A nasal pillow mask should be pretty much silent, especially if you are using the ResMed P10.

Insurance companies don't care about you changing settings.  They care about compliance.
Be sure you ask for a copy of your perscription and sleep study.  You have a right to those, and is harder to get a few years down the road.

If you can fill out your profile, it would be helpful.
OpalRose
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#5
read the model number from the bottom of the machine, remove your humidifier *(if water in it) first.
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#6
Ok. give me a day and I'll get the info I can.
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#7
Hi jevi,
WELCOME! to the forum.!
Good luck to you with your CPAP therapy, hang in there for more responses to your post.
trish6hundred
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#8
Ok, so it is a Dreamstation Auto CPAP Hum Cell Dom. I forgot to check the nasal pillows mfr, I'll get that done. (looked at one of the suppliers, and my nasal pillows look exactly like the Resmed Swift FX nasal pillows)

I did read a few threads here and substituted the medium ones for the small I had been using, which seemed to work a little better this time. Initially when I tried the mediums, they constantly got pushed out, so I switched to the small, which worked a little better. But now the medium worked better last night.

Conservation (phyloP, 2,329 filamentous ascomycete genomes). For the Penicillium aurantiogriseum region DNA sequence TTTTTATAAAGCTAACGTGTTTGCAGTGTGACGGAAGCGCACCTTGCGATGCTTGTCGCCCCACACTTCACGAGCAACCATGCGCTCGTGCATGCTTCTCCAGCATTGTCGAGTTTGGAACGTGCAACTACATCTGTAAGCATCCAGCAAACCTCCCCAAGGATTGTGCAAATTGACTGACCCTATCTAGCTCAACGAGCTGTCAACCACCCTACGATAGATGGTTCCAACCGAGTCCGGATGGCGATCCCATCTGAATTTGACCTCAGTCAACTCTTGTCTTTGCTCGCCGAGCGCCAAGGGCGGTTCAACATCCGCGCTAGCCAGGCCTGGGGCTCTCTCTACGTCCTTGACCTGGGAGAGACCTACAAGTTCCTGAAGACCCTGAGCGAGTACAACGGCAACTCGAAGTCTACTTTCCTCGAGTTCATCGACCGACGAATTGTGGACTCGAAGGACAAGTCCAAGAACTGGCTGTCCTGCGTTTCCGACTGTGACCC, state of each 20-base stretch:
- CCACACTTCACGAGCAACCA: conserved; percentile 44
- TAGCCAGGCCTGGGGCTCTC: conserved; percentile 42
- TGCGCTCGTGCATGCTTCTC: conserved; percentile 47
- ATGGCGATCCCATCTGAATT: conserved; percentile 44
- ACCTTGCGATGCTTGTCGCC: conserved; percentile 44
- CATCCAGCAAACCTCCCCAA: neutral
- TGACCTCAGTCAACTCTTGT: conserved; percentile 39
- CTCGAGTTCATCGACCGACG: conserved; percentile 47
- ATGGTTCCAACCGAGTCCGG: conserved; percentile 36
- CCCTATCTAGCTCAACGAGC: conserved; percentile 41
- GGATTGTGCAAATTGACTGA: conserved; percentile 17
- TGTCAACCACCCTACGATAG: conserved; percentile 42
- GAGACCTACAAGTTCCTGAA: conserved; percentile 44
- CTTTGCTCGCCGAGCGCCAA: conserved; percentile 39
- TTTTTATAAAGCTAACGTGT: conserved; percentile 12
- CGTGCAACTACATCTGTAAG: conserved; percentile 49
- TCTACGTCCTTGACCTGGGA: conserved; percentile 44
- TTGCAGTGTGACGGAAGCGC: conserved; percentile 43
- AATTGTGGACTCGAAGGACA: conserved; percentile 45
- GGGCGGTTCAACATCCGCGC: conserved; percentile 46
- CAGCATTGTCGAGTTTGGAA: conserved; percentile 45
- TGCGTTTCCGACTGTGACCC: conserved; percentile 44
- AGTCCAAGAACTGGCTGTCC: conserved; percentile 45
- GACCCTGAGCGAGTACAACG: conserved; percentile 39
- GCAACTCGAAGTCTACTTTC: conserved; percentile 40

I looked at the chip in the machine, its a large one that definitely won't fit in my computer port. I guess I'll need to buy an adapter so I can download the information.
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#9
You need an SD card reader (if your computer does not have one).  You can usually find one on a little known site called Amazon for a relatively small fee.  Others choose to get a Toshiba flash air ad card so they don't have to remove it from the machine.  

The dreamstation auto is a great machine!  If you haven't already done so, you should update your profile with your equipment, and your pressures (you can view the settings in the clinician menu).
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#10
Welcome to the board!

If you have obstructive events, it may be helpful to test the following ideas to see if they help you, if you are not already doing them.

1) Sleeping on your side, rather than sleeping on your back. For those with obstructive events, this can reduce them considerably. (Mine dropped as low as 1/8 the number as lying on my back).

2) Prevent your chin from bending towards your chest, as that puts a kink in the airway. Some folks find that a small pillow under the chin, or a cervical collar may help with that.

Of course, everyone is different, so your mileage may vary with these ideas.
                                                                                                                                                                                  
Please organize your SleeyHead screenshots like this.
I'm an epidemiologist, not a medical provider.